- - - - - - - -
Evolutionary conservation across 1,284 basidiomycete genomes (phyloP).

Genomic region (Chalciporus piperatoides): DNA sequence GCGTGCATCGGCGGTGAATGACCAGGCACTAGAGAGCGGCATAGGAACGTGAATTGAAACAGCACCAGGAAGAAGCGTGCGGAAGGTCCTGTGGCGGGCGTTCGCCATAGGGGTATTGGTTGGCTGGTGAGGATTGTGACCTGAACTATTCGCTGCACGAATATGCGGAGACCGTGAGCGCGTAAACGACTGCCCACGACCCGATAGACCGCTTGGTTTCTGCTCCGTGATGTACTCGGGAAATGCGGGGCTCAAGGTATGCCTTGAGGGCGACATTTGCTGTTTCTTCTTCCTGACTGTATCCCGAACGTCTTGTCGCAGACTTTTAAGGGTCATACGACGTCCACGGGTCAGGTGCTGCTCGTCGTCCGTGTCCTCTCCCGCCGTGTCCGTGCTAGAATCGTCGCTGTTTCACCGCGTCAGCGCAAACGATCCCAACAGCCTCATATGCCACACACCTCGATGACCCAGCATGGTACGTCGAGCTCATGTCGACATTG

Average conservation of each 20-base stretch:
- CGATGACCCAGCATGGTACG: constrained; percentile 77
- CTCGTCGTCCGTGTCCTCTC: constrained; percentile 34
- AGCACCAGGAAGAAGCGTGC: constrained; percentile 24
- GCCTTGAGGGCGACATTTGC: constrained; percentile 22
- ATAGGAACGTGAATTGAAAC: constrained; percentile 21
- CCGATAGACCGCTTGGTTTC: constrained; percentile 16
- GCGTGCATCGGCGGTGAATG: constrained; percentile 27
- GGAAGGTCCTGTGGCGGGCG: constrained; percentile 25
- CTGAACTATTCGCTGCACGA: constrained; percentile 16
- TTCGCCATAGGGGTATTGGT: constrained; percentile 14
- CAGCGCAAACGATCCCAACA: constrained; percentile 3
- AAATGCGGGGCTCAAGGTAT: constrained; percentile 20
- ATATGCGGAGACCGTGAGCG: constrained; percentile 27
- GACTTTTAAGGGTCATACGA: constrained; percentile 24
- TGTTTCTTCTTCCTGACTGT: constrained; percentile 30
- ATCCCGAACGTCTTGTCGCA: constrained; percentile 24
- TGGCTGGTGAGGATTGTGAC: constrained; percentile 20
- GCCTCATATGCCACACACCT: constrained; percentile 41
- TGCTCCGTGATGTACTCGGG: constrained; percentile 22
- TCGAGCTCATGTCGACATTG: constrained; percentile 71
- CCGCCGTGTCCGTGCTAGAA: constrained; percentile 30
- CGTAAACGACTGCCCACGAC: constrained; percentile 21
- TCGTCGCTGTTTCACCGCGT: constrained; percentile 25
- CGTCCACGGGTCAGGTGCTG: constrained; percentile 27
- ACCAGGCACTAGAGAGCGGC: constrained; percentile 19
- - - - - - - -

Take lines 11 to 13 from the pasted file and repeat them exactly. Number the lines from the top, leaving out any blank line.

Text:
- GGAAGGTCCTGTGGCGGGCG: constrained; percentile 25
- CTGAACTATTCGCTGCACGA: constrained; percentile 16
- TTCGCCATAGGGGTATTGGT: constrained; percentile 14